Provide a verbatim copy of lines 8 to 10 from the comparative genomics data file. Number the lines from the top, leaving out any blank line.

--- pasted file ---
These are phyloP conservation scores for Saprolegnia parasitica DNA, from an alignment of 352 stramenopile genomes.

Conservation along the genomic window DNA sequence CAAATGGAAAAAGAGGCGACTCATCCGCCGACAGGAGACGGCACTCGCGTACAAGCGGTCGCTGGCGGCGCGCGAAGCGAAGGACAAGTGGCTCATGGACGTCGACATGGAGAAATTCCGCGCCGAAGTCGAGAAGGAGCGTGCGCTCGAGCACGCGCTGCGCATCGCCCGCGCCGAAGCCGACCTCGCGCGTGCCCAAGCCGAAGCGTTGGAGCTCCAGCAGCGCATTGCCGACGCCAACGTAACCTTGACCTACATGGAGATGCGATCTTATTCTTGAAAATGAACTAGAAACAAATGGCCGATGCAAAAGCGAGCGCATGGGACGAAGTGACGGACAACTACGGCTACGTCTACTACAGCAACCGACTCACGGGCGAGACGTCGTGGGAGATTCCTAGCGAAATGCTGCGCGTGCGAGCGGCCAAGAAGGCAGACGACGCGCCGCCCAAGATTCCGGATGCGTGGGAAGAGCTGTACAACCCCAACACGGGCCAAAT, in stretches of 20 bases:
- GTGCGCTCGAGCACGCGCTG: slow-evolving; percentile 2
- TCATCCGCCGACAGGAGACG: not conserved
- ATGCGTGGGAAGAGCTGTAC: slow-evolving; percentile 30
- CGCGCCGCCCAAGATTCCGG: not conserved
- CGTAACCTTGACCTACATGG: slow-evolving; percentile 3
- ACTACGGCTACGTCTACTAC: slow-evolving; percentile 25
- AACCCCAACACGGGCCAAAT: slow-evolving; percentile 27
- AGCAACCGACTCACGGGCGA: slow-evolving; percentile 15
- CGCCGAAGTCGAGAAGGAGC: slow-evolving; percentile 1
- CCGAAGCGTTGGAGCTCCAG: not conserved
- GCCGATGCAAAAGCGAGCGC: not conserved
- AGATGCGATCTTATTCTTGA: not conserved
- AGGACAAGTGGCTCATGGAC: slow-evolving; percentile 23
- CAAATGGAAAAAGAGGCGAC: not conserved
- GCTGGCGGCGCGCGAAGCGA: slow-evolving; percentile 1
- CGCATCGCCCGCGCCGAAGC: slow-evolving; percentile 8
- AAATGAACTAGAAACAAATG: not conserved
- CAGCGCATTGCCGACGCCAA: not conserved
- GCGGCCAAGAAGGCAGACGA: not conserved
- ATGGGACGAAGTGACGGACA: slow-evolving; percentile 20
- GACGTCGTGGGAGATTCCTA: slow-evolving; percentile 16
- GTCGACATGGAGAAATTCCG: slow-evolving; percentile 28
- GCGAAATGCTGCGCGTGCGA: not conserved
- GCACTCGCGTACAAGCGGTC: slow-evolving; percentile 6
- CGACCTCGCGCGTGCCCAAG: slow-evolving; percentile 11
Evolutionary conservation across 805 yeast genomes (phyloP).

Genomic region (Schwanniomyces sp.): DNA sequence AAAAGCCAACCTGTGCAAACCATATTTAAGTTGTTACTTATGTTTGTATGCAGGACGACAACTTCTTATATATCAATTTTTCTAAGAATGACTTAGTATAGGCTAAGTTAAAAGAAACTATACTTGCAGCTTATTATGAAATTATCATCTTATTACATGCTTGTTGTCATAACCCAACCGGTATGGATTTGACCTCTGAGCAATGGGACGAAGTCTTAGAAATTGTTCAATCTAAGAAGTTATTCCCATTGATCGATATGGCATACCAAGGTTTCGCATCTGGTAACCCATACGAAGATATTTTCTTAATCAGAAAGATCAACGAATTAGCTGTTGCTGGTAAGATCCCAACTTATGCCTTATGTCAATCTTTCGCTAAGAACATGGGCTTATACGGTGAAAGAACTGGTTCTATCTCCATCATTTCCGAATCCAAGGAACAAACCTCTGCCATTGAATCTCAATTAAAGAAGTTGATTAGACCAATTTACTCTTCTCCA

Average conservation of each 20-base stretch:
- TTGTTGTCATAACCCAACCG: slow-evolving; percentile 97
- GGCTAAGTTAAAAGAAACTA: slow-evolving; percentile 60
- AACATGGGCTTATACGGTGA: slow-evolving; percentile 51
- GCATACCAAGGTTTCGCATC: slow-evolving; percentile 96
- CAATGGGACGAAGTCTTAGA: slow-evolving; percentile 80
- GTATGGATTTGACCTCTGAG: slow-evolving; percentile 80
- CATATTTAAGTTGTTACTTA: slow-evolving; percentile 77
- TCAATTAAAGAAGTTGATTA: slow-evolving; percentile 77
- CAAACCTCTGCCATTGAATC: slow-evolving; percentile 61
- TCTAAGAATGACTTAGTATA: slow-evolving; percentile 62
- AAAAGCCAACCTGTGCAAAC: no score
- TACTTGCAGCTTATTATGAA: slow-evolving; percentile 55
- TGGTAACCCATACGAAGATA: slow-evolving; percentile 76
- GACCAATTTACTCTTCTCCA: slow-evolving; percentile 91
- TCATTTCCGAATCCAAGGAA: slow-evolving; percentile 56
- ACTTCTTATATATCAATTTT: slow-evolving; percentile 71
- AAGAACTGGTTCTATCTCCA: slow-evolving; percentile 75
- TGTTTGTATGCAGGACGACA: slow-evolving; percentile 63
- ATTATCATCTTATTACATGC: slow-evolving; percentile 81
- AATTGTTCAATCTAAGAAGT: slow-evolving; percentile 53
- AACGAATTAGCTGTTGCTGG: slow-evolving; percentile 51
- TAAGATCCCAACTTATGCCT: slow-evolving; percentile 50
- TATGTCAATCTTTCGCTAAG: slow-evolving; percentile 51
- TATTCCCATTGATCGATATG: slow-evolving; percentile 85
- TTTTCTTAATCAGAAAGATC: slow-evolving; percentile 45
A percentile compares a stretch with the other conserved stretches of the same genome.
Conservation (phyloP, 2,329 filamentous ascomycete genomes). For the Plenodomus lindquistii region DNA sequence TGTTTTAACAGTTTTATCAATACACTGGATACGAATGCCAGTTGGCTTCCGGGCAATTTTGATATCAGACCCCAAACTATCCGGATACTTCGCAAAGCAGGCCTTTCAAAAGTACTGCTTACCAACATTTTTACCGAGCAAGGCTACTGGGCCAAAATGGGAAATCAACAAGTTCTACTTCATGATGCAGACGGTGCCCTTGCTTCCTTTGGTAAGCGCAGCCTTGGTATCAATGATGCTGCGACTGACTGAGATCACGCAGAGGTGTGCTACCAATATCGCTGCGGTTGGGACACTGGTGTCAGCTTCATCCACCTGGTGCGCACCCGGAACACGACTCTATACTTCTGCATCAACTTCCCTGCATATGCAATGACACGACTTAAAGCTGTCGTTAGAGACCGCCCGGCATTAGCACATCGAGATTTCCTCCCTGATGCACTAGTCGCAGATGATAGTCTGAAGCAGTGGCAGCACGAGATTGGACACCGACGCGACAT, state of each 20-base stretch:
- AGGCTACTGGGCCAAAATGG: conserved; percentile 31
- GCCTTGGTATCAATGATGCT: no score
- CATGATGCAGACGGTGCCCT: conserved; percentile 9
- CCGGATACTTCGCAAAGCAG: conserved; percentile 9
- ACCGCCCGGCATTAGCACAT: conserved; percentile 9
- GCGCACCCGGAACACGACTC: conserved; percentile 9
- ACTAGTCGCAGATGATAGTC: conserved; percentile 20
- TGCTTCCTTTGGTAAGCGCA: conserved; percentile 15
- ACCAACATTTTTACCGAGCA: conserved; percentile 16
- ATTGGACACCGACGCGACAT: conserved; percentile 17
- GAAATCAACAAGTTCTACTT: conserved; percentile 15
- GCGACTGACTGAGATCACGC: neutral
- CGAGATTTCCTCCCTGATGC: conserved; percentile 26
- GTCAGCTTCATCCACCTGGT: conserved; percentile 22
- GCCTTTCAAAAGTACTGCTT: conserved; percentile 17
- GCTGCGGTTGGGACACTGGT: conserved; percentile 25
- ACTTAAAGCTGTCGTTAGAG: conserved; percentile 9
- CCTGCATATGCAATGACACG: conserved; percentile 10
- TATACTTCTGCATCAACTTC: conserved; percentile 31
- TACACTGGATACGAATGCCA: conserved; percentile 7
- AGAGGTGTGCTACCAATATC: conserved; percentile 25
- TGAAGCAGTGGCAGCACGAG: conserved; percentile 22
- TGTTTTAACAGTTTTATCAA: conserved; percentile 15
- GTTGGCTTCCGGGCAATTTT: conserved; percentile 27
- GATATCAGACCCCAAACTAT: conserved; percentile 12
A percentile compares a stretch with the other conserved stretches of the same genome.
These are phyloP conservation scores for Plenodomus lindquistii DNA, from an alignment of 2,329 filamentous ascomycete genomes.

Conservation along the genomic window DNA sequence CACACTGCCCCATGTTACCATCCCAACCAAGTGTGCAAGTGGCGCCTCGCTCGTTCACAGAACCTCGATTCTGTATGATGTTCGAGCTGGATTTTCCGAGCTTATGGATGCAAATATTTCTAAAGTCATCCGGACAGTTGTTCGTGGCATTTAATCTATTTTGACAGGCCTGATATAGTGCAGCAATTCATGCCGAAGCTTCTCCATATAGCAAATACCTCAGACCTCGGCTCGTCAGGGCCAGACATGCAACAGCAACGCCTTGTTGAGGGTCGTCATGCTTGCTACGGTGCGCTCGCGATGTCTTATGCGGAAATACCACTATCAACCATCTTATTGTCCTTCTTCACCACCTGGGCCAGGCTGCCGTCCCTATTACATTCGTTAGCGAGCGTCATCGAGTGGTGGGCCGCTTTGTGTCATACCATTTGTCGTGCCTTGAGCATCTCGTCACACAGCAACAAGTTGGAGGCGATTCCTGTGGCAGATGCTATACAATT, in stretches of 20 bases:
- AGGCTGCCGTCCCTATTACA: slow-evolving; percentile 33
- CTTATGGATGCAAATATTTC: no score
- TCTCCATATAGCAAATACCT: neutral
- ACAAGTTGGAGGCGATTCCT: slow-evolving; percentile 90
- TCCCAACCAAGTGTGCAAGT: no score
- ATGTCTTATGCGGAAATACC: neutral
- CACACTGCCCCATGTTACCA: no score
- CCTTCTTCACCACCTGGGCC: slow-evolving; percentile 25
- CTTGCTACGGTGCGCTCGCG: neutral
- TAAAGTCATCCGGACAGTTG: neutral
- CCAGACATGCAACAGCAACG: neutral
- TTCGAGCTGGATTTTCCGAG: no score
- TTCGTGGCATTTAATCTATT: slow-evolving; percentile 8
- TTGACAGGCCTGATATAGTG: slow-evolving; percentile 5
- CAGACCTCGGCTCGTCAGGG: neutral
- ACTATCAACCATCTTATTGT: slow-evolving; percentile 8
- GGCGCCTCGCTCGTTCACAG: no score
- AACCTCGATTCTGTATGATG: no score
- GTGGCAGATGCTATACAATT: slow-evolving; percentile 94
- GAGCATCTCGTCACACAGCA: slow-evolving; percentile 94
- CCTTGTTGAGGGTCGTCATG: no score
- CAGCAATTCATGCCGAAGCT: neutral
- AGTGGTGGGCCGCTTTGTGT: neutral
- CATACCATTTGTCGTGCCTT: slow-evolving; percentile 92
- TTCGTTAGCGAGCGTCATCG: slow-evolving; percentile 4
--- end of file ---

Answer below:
- ACTACGGCTACGTCTACTAC: slow-evolving; percentile 25
- AACCCCAACACGGGCCAAAT: slow-evolving; percentile 27
- AGCAACCGACTCACGGGCGA: slow-evolving; percentile 15